One in five visits to Jersey A&E 'unnecessary' over last six months

New signs have been put up outside Jersey's Emergency Department to try and curb the number of patients visiting who don't need emergency treatment. Credit: ITV Channel / Government of Jersey

One in five patients who visited Jersey's A&E department over the last six months didn't need to, according to the island's Health Department.

Every year, around 40,000 people are cared for in the Emergency Department at the General Hospital.

But Health officials say that in the last six months, around 20% of patients seen in ED didn't need any "essential" treatment.

Clinical Lead, Dr Masha Finn said: “Last year, we had lots of people attending the Emergency Department for non-essential reasons.

"We treated the most minor issues ranging from a cold to patients stopping by the Emergency Department to get a check-up before they go on holidays.”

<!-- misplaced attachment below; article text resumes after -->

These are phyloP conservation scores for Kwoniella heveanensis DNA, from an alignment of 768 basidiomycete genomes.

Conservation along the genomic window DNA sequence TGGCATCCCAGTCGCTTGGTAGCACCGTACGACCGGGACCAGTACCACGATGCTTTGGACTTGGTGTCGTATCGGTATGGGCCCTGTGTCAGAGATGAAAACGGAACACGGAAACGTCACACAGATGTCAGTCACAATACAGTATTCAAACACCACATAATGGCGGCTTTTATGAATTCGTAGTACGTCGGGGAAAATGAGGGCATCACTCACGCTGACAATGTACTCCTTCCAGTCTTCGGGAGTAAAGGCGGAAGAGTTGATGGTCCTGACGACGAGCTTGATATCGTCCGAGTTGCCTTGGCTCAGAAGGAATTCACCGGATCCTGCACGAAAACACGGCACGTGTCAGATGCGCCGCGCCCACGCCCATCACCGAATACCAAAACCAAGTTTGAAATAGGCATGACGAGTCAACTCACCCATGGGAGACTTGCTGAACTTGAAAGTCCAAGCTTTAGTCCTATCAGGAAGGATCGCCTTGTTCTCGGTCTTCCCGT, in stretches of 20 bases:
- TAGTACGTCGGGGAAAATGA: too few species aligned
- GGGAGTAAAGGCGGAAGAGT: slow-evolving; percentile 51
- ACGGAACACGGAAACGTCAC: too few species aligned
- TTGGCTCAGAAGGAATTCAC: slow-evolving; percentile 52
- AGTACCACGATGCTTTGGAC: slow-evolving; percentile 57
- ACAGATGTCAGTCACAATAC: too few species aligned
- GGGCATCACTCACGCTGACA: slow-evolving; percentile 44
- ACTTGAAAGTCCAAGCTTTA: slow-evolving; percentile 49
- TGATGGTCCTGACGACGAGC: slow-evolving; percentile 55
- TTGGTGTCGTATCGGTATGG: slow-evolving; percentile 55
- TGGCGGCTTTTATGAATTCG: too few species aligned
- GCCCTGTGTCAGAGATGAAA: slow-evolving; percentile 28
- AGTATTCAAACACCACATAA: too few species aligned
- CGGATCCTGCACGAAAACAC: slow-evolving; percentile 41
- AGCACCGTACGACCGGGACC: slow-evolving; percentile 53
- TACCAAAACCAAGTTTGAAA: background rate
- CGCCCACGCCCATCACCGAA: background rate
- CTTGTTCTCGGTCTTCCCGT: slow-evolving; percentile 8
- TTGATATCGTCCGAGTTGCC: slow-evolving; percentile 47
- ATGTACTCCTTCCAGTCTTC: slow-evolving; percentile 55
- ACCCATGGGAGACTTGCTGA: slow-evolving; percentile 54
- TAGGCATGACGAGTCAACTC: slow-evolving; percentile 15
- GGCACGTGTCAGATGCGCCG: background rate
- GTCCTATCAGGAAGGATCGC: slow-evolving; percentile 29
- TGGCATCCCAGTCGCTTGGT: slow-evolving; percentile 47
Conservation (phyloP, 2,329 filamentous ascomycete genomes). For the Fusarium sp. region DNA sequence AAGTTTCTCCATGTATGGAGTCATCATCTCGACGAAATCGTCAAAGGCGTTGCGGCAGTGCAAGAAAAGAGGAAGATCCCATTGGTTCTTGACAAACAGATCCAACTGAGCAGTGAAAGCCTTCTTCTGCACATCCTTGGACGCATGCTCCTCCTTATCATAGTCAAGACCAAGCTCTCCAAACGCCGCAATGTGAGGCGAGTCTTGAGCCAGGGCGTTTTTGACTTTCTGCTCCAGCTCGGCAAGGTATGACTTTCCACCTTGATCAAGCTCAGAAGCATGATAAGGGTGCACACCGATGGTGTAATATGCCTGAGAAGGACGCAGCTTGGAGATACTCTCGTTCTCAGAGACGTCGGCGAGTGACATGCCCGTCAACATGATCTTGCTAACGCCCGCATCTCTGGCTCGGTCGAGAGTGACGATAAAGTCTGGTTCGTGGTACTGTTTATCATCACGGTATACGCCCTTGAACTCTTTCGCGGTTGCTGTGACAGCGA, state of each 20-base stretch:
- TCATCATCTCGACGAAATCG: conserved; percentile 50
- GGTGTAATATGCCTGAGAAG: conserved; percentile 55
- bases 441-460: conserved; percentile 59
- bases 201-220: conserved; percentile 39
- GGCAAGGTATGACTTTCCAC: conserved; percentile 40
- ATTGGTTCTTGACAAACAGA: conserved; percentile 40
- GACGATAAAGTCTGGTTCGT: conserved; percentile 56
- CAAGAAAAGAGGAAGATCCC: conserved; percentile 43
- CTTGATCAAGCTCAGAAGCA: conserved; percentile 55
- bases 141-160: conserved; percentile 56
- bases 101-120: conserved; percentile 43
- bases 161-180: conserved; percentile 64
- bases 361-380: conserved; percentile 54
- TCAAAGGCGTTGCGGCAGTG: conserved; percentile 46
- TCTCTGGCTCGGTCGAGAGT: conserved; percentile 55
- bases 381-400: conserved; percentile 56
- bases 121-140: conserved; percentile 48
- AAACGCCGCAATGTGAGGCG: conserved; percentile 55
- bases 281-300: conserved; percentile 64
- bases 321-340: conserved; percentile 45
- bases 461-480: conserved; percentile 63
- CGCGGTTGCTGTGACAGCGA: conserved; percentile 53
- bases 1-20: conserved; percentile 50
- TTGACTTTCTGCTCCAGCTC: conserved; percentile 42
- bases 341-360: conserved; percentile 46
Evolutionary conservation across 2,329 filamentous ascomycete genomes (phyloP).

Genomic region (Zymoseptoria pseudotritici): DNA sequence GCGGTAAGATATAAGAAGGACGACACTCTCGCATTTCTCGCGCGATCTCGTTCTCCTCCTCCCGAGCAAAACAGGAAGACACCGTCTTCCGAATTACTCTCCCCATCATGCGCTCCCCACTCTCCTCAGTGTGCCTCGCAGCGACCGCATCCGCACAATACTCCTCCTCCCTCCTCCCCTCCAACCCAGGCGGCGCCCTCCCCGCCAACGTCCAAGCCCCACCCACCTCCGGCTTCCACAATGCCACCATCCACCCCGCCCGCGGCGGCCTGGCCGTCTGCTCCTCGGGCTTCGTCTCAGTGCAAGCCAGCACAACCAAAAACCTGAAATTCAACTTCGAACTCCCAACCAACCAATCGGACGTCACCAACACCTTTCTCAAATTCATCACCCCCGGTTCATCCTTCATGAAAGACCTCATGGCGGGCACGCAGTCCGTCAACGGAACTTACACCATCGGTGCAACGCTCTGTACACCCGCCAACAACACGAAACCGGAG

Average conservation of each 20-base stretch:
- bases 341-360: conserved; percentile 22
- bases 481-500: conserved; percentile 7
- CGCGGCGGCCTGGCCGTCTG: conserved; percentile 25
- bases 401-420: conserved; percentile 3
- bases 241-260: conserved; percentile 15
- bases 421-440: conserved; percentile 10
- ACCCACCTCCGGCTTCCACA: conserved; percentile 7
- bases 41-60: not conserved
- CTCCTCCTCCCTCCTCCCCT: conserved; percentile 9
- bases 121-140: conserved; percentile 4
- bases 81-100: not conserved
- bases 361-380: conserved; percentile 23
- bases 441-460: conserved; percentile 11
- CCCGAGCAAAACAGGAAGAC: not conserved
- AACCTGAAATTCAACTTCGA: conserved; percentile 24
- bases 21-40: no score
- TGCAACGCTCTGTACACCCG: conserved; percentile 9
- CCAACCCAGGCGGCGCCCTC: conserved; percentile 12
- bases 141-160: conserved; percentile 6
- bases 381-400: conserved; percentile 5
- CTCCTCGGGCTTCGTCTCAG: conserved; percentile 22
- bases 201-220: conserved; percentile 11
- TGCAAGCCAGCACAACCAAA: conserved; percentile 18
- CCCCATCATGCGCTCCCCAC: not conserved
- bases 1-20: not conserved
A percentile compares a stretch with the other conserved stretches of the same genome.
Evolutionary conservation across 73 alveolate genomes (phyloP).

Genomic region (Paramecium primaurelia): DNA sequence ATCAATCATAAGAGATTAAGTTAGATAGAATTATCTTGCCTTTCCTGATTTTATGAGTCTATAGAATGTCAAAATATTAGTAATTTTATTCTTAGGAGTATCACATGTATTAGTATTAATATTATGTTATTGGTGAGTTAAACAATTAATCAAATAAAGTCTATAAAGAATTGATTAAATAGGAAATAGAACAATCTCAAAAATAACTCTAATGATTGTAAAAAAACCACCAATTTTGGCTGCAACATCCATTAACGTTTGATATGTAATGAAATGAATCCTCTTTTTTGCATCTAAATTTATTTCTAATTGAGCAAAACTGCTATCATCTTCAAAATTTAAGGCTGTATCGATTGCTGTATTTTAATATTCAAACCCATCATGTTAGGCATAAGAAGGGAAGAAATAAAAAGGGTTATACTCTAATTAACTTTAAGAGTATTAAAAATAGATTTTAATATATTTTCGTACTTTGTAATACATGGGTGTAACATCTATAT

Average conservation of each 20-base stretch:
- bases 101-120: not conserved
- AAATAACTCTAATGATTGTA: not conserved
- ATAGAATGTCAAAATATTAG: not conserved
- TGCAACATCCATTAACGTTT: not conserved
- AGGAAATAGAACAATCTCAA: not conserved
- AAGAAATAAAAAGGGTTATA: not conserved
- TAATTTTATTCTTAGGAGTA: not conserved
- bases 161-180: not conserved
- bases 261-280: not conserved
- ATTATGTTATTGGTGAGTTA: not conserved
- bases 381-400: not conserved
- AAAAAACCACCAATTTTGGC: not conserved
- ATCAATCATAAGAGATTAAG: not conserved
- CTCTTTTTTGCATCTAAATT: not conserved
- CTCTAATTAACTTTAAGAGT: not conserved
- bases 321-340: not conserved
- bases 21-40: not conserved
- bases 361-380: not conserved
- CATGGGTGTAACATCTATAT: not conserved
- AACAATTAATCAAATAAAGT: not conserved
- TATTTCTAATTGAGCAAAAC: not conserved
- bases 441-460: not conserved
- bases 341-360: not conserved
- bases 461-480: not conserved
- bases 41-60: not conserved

One in 33 people who visited the department didn't need any treatment at all.

New signs have been put up outside the Emergency Department to try and encourage people to only visit in a genuine emergency.

In a bid to remind islanders that they should only visit the department in a genuine emergency, new signs have been put at the entrance.

For instances that aren't considered a “serious or life-threatening illness or injury” the government is keen for islanders to consider alternative services such as the pharmacy, GP or out-of-hours GP service.

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